And so I found myself on their patio, drinking their favorite red blend (which was called ménage a trois, if you must know), listening to her talk. It was Mom’s Night, a tradition in our neighborhood. No kids or husbands were invited, and outsiders could only come once in awhile under special invitation and dispensation. Tonight, it was just the five of us. I had been hoping for a couple of extra people, human shields between me and her; distraction so she wouldn’t notice in case there was something different about me, now that I had begun to fall for her husband. Because that would be noticeable, right? I would notice if some other woman was making puppy eyes at Daniel, wouldn’t I? I would notice if one of my friends suddenly lost 10 pounds or started wearing lipstick all the time or ironed her sheets.
I could see a difference in myself since I told Josh about my baby who died. My eyes were lighter, less haunted. I could stand straighter, the pain having lessened, slightly, by sharing it. Surely one of the people who saw me most often would also see me most clearly. And of course I didn’t want to get caught, but not for the reason you think.
I truly didn’t care what happened to my own marriage. My marriage to Daniel had been a sham since Ava’s tiny coffin had been lowered into the ground. We had not had sex nor had a conversation about anything other than bills and kids since that day. If he found out I was on a speedy train headed towards sleeping with Josh and decided it was finally time to divorce me, that would be a punishment I could gladly bear. No, what I was afraid of was that if we got caught, if Cindy figured it out, it would be over. And I could not bear the thought of losing him when I had just found him. I couldn’t imagine not letting this thing run its course now that we had started it.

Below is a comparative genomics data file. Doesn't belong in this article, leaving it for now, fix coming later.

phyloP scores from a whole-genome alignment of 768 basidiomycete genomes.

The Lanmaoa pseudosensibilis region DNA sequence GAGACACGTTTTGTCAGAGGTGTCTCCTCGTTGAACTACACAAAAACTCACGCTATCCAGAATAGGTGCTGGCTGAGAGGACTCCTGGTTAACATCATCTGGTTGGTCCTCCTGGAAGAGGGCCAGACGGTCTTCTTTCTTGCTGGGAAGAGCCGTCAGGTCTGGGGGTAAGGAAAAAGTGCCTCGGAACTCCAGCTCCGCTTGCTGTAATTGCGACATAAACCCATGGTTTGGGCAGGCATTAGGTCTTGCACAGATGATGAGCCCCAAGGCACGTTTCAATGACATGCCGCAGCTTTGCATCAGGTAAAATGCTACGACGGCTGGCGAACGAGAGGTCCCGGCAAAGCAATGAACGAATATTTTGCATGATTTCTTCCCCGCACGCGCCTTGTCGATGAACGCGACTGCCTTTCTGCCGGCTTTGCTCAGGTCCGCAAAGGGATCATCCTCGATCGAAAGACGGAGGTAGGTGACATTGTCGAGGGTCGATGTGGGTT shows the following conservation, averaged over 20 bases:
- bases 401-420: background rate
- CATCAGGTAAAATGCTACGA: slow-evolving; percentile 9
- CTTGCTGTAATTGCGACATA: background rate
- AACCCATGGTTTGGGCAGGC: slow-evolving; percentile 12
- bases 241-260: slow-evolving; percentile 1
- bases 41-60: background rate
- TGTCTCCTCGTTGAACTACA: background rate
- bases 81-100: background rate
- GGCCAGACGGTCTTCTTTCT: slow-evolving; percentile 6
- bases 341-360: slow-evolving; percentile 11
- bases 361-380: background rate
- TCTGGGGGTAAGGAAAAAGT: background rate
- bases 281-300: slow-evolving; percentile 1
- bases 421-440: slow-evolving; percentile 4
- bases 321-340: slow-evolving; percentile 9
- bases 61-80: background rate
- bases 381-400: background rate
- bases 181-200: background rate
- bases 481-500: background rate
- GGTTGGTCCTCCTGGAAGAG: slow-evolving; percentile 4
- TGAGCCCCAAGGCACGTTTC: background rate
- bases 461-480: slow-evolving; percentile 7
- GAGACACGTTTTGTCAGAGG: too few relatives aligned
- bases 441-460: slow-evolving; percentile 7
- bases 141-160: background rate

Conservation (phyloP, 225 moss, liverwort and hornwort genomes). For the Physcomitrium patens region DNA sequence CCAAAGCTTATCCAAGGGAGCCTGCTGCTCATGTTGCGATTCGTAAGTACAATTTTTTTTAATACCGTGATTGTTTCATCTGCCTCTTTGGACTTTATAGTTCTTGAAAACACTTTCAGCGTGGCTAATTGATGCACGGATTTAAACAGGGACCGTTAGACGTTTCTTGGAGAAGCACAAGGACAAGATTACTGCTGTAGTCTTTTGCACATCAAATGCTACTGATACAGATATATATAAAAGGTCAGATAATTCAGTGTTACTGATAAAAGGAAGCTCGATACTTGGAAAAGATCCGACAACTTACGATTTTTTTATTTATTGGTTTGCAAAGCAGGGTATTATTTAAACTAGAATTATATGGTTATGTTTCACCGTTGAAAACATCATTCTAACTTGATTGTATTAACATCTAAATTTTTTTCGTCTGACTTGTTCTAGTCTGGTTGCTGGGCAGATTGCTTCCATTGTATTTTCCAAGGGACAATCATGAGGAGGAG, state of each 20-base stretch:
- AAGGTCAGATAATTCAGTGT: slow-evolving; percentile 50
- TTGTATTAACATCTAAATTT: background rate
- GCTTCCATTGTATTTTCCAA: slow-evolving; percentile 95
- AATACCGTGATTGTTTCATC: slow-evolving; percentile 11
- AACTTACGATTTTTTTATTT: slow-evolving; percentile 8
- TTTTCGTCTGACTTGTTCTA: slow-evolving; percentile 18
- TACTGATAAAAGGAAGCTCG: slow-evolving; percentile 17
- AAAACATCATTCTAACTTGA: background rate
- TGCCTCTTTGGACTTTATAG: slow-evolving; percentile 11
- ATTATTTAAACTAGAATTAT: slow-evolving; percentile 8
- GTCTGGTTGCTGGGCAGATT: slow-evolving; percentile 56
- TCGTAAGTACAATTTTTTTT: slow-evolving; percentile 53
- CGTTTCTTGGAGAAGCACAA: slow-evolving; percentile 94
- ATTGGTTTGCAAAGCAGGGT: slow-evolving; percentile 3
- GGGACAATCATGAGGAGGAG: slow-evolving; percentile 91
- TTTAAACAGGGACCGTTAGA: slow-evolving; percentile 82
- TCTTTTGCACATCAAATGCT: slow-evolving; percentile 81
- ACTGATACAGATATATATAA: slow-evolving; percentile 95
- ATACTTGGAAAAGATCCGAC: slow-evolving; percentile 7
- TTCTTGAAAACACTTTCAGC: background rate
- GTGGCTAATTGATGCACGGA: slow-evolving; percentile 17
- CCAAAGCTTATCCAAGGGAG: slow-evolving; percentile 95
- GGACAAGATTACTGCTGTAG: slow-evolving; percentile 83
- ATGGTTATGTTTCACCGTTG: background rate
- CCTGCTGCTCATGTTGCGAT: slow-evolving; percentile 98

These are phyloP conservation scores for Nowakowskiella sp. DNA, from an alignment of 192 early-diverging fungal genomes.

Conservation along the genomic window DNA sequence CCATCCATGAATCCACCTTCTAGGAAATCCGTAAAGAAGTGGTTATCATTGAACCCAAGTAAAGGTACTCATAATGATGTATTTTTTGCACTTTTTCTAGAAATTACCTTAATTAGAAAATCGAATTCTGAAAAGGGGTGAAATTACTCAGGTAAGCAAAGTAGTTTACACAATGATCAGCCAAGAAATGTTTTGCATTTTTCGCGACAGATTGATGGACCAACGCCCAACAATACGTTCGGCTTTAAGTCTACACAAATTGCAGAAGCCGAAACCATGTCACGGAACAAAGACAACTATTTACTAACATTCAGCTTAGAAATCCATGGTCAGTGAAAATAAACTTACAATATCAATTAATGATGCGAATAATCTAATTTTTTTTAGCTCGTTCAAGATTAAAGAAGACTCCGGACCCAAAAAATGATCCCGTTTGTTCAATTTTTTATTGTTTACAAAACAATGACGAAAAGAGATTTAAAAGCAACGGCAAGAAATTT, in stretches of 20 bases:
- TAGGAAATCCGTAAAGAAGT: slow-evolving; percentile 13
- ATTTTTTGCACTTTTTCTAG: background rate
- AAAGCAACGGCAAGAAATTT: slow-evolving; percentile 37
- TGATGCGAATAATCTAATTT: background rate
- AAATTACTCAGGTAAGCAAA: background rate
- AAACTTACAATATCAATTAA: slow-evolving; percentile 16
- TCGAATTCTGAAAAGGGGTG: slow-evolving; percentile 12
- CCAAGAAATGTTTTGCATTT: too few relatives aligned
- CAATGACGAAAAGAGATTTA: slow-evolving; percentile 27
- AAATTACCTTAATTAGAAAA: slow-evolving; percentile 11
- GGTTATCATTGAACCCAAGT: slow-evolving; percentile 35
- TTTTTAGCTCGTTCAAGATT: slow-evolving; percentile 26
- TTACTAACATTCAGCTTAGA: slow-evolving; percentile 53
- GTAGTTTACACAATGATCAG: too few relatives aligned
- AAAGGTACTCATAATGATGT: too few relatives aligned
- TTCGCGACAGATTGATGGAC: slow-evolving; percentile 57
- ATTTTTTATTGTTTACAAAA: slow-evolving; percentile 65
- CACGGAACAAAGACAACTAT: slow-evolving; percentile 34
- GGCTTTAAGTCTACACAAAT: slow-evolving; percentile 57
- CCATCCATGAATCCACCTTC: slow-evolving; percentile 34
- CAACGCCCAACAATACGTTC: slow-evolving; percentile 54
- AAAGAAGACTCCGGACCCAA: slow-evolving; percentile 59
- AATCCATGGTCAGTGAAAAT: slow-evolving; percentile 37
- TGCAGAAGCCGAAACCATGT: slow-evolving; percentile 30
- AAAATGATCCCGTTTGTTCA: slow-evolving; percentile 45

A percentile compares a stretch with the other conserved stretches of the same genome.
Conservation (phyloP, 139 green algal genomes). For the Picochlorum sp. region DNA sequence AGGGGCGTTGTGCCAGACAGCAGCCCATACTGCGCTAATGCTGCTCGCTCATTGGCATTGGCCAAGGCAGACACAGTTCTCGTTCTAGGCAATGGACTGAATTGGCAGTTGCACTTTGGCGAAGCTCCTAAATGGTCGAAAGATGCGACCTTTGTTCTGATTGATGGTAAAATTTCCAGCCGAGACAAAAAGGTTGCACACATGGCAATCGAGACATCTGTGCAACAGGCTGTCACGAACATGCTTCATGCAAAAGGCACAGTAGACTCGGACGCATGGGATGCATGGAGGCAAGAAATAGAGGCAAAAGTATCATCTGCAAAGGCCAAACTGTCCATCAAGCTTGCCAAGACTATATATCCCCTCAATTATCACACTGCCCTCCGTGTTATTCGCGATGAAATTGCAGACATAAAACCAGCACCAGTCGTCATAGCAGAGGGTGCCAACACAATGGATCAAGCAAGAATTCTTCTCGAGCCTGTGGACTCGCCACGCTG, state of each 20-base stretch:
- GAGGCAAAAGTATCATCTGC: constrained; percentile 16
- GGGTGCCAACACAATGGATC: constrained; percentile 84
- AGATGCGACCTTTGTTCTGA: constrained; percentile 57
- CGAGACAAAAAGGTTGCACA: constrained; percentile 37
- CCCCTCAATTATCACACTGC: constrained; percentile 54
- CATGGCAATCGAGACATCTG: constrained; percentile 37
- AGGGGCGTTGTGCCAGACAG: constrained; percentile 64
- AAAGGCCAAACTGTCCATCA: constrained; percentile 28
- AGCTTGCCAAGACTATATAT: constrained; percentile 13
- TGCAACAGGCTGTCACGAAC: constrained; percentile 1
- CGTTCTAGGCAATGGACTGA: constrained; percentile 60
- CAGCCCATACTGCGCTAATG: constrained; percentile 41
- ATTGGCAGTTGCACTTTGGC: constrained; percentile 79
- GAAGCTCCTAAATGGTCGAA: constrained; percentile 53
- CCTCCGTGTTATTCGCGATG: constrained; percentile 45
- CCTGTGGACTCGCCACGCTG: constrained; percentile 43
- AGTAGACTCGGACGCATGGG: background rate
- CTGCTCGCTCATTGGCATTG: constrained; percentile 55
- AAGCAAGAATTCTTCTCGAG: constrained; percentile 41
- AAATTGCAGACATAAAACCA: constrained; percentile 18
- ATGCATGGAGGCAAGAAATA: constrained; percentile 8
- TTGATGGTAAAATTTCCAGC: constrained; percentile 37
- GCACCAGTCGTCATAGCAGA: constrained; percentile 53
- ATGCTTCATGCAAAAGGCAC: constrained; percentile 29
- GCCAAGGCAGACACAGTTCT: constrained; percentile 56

I picked up my glass to have another sip and found that it was empty. Was that two glasses I had drunk, or three? I couldn’t remember. I decided to switch to water and went inside to fix it for myself, and was both thrilled and dismayed to see Josh in the kitchen.
“What are you doing here?” I asked rather abruptly.
His eyes danced. “I live here, remember? What are you doing here…” And then he leaned close to me and whispered “with your clothes on, clucking with the hens out there?”
I smiled. The clucking hens thing stuck in the back of my head, but I smiled because he was thinking about me as much as I was thinking about him, and he wanted me to be naked with him and he wanted me.
“Moms’ night. I need a glass of water to dilute the wine a little.”
He grinned and got me a glass out of the cabinet. “Just don’t decide that you like her again, or that you owe her anything,” he warned, and disappeared into the family room.
That seemed an odd thing for him to say.
I fixed my water and headed back out into the twilight with Cindy and the other members of our group of friends. I put my glass down on the table and Cindy shrieked, interrupting Jenn mid-sentence.
“What the hell is wrong with you?” Cindy asked me.
“I just needed some water because I was feeling a little too tipsy for this early in the evening.”